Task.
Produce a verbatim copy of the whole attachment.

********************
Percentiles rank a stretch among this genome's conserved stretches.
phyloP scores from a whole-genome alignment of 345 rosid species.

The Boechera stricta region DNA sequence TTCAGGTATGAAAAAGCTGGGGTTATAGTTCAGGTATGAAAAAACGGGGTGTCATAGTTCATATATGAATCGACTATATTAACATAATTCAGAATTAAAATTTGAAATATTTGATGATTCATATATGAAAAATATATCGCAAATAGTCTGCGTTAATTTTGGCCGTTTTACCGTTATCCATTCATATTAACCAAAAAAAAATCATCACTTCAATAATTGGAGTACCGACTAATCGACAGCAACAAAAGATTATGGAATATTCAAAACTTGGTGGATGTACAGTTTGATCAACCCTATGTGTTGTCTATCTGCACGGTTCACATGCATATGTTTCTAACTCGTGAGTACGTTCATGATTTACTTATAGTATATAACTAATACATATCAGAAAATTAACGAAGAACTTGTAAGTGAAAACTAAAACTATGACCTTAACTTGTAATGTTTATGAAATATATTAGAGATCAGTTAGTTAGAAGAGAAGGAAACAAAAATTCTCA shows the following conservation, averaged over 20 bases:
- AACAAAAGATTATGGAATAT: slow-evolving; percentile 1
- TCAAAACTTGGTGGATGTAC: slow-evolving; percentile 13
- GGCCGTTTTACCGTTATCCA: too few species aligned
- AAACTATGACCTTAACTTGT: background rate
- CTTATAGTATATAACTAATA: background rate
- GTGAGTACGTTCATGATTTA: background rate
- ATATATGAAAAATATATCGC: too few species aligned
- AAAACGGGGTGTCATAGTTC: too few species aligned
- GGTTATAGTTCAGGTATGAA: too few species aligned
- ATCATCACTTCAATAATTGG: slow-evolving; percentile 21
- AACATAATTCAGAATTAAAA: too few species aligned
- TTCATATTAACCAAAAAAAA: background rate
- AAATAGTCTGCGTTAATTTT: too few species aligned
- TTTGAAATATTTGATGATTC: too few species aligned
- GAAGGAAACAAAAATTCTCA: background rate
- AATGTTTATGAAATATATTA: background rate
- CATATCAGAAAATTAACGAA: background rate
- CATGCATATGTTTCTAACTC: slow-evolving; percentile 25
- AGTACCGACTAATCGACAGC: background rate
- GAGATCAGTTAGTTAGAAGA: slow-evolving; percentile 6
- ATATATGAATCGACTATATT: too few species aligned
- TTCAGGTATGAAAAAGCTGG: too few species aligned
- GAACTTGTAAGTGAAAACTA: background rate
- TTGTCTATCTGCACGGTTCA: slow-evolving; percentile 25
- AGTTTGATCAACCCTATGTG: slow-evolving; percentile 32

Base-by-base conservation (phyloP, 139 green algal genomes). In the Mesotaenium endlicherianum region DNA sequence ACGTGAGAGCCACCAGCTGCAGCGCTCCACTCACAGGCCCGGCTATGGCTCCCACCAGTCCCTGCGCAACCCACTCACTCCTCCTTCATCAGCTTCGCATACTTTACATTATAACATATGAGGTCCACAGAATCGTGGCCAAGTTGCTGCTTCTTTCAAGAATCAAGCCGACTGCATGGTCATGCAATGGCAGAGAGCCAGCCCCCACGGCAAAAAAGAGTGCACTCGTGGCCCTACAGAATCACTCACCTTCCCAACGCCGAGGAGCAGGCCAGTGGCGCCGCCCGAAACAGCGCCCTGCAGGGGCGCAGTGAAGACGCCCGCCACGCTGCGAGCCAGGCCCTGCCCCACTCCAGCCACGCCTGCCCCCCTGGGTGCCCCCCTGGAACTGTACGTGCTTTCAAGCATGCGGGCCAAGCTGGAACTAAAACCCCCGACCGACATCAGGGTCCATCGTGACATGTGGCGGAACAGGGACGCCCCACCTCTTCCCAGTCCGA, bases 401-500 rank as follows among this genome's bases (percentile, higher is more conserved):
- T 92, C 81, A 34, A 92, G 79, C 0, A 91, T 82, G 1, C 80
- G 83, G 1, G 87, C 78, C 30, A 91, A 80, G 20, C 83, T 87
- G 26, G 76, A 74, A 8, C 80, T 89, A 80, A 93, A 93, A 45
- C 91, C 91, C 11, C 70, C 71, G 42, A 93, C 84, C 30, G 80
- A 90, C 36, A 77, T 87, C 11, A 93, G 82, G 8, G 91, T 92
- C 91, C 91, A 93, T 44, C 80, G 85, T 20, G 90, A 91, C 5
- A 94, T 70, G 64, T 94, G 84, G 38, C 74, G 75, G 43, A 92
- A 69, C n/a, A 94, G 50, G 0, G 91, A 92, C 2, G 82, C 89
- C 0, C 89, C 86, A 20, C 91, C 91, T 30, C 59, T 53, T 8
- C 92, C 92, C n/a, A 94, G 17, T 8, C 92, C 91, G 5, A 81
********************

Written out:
Percentiles rank a stretch among this genome's conserved stretches.
phyloP scores from a whole-genome alignment of 345 rosid species.

The Boechera stricta region DNA sequence TTCAGGTATGAAAAAGCTGGGGTTATAGTTCAGGTATGAAAAAACGGGGTGTCATAGTTCATATATGAATCGACTATATTAACATAATTCAGAATTAAAATTTGAAATATTTGATGATTCATATATGAAAAATATATCGCAAATAGTCTGCGTTAATTTTGGCCGTTTTACCGTTATCCATTCATATTAACCAAAAAAAAATCATCACTTCAATAATTGGAGTACCGACTAATCGACAGCAACAAAAGATTATGGAATATTCAAAACTTGGTGGATGTACAGTTTGATCAACCCTATGTGTTGTCTATCTGCACGGTTCACATGCATATGTTTCTAACTCGTGAGTACGTTCATGATTTACTTATAGTATATAACTAATACATATCAGAAAATTAACGAAGAACTTGTAAGTGAAAACTAAAACTATGACCTTAACTTGTAATGTTTATGAAATATATTAGAGATCAGTTAGTTAGAAGAGAAGGAAACAAAAATTCTCA shows the following conservation, averaged over 20 bases:
- AACAAAAGATTATGGAATAT: slow-evolving; percentile 1
- TCAAAACTTGGTGGATGTAC: slow-evolving; percentile 13
- GGCCGTTTTACCGTTATCCA: too few species aligned
- AAACTATGACCTTAACTTGT: background rate
- CTTATAGTATATAACTAATA: background rate
- GTGAGTACGTTCATGATTTA: background rate
- ATATATGAAAAATATATCGC: too few species aligned
- AAAACGGGGTGTCATAGTTC: too few species aligned
- GGTTATAGTTCAGGTATGAA: too few species aligned
- ATCATCACTTCAATAATTGG: slow-evolving; percentile 21
- AACATAATTCAGAATTAAAA: too few species aligned
- TTCATATTAACCAAAAAAAA: background rate
- AAATAGTCTGCGTTAATTTT: too few species aligned
- TTTGAAATATTTGATGATTC: too few species aligned
- GAAGGAAACAAAAATTCTCA: background rate
- AATGTTTATGAAATATATTA: background rate
- CATATCAGAAAATTAACGAA: background rate
- CATGCATATGTTTCTAACTC: slow-evolving; percentile 25
- AGTACCGACTAATCGACAGC: background rate
- GAGATCAGTTAGTTAGAAGA: slow-evolving; percentile 6
- ATATATGAATCGACTATATT: too few species aligned
- TTCAGGTATGAAAAAGCTGG: too few species aligned
- GAACTTGTAAGTGAAAACTA: background rate
- TTGTCTATCTGCACGGTTCA: slow-evolving; percentile 25
- AGTTTGATCAACCCTATGTG: slow-evolving; percentile 32

Base-by-base conservation (phyloP, 139 green algal genomes). In the Mesotaenium endlicherianum region DNA sequence ACGTGAGAGCCACCAGCTGCAGCGCTCCACTCACAGGCCCGGCTATGGCTCCCACCAGTCCCTGCGCAACCCACTCACTCCTCCTTCATCAGCTTCGCATACTTTACATTATAACATATGAGGTCCACAGAATCGTGGCCAAGTTGCTGCTTCTTTCAAGAATCAAGCCGACTGCATGGTCATGCAATGGCAGAGAGCCAGCCCCCACGGCAAAAAAGAGTGCACTCGTGGCCCTACAGAATCACTCACCTTCCCAACGCCGAGGAGCAGGCCAGTGGCGCCGCCCGAAACAGCGCCCTGCAGGGGCGCAGTGAAGACGCCCGCCACGCTGCGAGCCAGGCCCTGCCCCACTCCAGCCACGCCTGCCCCCCTGGGTGCCCCCCTGGAACTGTACGTGCTTTCAAGCATGCGGGCCAAGCTGGAACTAAAACCCCCGACCGACATCAGGGTCCATCGTGACATGTGGCGGAACAGGGACGCCCCACCTCTTCCCAGTCCGA, bases 401-500 rank as follows among this genome's bases (percentile, higher is more conserved):
- T 92, C 81, A 34, A 92, G 79, C 0, A 91, T 82, G 1, C 80
- G 83, G 1, G 87, C 78, C 30, A 91, A 80, G 20, C 83, T 87
- G 26, G 76, A 74, A 8, C 80, T 89, A 80, A 93, A 93, A 45
- C 91, C 91, C 11, C 70, C 71, G 42, A 93, C 84, C 30, G 80
- A 90, C 36, A 77, T 87, C 11, A 93, G 82, G 8, G 91, T 92
- C 91, C 91, A 93, T 44, C 80, G 85, T 20, G 90, A 91, C 5
- A 94, T 70, G 64, T 94, G 84, G 38, C 74, G 75, G 43, A 92
- A 69, C n/a, A 94, G 50, G 0, G 91, A 92, C 2, G 82, C 89
- C 0, C 89, C 86, A 20, C 91, C 91, T 30, C 59, T 53, T 8
- C 92, C 92, C n/a, A 94, G 17, T 8, C 92, C 91, G 5, A 81